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When math lessons at a goat farm beat sitting behind a desk

It’s not just Vermont that is embracing work-based learning. Programs that let students try on careers before they graduate are catching on across the country, as parents, policymakers and employers demand “more relevance and more real-world skills” from the nation’s high schools, says Kate Blosveren Kreamer, deputy executive director of Advance CTE, a nonprofit representing state directors of career and technical education.

“Coming out of the recession, there is a real hunger for real-world skills,” says Kreamer.

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A curious goat at Ayers Brook Goat Dairy farm.

But making work-based learning work isn’t easy. It requires school districts to build new relationships with local employers; develop novel ways of measuring student growth and awarding academic credit; and navigate a thicket of logistical challenges — from arranging transportation to managing liability. For most educators, it’s a cultural shift, and one that comes with additional, often uncompensated, work.

Then there is the issue of quality control. Monitoring rigor in a classroom isn’t that complicated; maintaining it across multiple worksites is trickier.

Given these hurdles, most schools are starting small. At Randolph Union, there are 32 students participating in “independent learning opportunities,” or ILOs, and another six in a course that introduces students to careers in water management.

The challenge that rural high schools like Randolph Union now face is how to scale work-based learning so that more students like Wess see the connections between the classroom and a career, and maybe — just maybe — see a future in their graying home state.

Vermont’s experiment in experiential learning goes back a number of years, but it took off in 2013, when the legislature passed a law that lets students meet state graduation standards through work-based experiences. That law, known as Act 77, “opened up learning beyond the four walls of the traditional classroom,” says John Fischer, who was a deputy secretary of the Vermont Agency of Education at the time. “It recognized that learning can occur anywhere.”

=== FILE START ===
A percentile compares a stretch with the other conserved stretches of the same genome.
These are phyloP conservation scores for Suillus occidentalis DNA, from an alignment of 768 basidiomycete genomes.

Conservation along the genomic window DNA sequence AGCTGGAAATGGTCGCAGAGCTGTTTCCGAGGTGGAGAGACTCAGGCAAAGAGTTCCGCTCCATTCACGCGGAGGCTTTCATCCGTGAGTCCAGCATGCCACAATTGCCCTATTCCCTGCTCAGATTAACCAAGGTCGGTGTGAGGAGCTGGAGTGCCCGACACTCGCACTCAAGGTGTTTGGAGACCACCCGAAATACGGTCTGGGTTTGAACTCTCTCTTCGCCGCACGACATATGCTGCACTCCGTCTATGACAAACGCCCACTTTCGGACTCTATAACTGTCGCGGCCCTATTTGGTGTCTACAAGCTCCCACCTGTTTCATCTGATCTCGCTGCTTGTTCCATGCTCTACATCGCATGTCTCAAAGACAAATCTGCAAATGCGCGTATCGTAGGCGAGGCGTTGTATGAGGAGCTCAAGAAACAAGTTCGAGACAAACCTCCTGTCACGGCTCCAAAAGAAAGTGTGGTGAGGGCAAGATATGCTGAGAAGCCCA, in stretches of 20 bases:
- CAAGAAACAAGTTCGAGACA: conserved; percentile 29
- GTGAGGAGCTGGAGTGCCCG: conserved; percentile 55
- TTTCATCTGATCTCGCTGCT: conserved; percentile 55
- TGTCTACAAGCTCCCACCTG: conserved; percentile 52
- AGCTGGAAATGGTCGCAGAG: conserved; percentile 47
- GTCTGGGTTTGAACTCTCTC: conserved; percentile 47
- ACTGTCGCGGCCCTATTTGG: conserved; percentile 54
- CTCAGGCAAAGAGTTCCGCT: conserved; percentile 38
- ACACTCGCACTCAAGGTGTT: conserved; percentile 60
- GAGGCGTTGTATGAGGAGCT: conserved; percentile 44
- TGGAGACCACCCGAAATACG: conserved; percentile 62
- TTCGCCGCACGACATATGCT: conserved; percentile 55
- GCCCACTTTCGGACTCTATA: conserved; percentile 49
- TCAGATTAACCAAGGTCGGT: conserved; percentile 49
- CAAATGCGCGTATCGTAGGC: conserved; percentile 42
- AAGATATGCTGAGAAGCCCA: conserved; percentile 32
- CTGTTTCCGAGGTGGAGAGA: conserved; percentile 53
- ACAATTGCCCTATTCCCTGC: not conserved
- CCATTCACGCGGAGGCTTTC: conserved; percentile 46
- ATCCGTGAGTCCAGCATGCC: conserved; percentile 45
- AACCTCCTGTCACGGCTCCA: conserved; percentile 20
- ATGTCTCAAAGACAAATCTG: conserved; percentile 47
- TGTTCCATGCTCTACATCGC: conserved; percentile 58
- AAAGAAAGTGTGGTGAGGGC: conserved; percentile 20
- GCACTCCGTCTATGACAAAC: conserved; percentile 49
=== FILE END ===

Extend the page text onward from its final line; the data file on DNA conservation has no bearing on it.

Among Act 77’s aims: to reduce high school dropout rates, particularly among low-income students. (In Vermont in 2013 18 percent of economically disadvantaged students dropped out of high school compared to only 3.5 percent of nondisadvantaged students.)

“We knew we had an equity problem,” Fischer recalls. “Some students were learning well in a traditional classroom, and for others, it wasn’t working for them.”

But implementation of Act 77 has been uneven, raising new equity concerns among advocates. While some districts have hired work-based-learning coordinators to help place students in positions, others have leaned on teachers and guidance counselors “to make the magic happen,” says Juliette Longchamp, professional programs director at Vermont-NEA (the state’s teachers union).

We knew we had an equity problem. Some students were learning well in a traditional classroom, and for others, it wasn’t working for them.

Longchamp worries that some schools are adding to the burden on teachers while doing little to ensure the quality of students’ job placements.

“If we really care that regardless of what zip code you live in you have equal opportunity, that’s definitely not happening,” she says.

Part of the problem may be that even getting a work-based program going can be difficult. Last year, the University of Vermont worked with five high schools to create classes based in their communities. Two of the programs took off; three floundered.

The difference, says Jane Kolodinsky, who led the pilot as chair of the university’s Community Development and Applied Economics Department, was partly in the level of commitment from teachers and administrators.

“There has to be buy-in from the bottom up and the top down,” she says.

Success also requires employers and administrators who are willing to take risks and tackle logistical challenges together, Goldstein says.

“You need pioneers who will raise their hands and say ‘we’re going to figure this out,’ ” she says.

At Randolph Union, the pioneer — the “pied piper,” as Goldstein calls him — is Ken Cadow, a former Navy lieutenant and grocery store owner who was given a 2017 Champion award by the Vermont Agency of Education and the New England Secondary School Consortium for his efforts in workforce development and personalized learning.

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Last Updated on April 13, 2020

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